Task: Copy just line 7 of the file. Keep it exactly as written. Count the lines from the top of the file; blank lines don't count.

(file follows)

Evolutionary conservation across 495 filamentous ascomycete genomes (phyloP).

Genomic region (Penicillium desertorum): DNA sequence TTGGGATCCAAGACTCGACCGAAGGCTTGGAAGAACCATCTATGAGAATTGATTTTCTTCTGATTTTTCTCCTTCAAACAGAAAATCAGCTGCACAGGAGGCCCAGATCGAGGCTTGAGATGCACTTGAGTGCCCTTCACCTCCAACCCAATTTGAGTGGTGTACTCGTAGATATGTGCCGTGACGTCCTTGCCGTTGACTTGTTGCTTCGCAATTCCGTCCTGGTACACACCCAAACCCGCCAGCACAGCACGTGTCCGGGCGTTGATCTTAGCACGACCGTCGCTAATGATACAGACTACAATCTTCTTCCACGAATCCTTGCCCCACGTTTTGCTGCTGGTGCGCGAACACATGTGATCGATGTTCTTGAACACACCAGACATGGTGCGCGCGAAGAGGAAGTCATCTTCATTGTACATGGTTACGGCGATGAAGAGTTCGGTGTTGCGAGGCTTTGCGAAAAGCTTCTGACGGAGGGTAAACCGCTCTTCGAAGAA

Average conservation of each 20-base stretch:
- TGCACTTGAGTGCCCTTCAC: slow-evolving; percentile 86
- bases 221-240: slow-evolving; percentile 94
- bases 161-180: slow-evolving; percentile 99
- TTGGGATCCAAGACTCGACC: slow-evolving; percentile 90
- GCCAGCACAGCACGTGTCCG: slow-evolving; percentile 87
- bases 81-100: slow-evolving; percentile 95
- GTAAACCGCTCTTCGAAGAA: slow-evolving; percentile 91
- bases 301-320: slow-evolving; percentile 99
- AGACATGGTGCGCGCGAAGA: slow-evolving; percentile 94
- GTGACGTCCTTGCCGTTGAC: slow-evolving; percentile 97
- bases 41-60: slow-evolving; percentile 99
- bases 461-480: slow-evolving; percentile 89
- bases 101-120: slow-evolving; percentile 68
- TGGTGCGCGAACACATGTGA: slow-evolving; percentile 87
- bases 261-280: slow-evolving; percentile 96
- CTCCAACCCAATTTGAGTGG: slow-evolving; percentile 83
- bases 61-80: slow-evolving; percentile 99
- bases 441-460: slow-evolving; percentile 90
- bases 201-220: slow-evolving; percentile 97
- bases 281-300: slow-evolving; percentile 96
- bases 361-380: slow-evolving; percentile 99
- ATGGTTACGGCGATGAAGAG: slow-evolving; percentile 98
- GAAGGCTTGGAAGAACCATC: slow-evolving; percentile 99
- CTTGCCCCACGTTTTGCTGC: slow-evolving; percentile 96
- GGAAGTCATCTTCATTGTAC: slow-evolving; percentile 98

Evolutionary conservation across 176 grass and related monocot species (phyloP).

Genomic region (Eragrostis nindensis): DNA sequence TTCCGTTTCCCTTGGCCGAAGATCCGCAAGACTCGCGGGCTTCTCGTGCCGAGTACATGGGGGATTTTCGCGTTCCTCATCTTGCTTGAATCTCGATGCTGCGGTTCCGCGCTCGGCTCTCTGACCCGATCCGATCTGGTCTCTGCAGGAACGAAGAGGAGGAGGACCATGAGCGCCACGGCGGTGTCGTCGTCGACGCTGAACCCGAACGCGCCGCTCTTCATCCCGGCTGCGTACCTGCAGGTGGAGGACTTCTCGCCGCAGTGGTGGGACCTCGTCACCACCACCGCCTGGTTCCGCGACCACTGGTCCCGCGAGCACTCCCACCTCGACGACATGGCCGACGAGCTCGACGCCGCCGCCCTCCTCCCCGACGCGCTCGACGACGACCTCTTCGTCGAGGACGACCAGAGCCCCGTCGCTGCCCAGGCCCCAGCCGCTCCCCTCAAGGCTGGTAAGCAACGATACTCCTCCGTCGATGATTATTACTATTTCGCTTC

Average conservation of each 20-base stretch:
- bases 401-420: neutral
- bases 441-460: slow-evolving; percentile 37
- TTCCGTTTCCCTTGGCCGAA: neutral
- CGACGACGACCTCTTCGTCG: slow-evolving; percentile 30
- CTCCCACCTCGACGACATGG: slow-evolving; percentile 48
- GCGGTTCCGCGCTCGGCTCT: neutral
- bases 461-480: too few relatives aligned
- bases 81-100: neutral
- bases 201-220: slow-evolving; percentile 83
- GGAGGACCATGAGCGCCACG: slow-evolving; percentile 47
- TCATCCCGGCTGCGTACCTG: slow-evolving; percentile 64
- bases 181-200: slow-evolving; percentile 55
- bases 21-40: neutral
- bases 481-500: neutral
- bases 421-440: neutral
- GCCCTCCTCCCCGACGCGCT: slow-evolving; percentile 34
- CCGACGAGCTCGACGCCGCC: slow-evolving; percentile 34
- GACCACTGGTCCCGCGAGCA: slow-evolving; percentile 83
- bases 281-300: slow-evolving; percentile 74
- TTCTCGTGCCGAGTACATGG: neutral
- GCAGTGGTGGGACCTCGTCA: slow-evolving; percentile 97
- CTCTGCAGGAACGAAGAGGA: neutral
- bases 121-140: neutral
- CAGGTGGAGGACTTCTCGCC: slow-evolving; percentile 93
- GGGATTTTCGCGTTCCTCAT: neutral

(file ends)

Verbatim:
- TTGGGATCCAAGACTCGACC: slow-evolving; percentile 90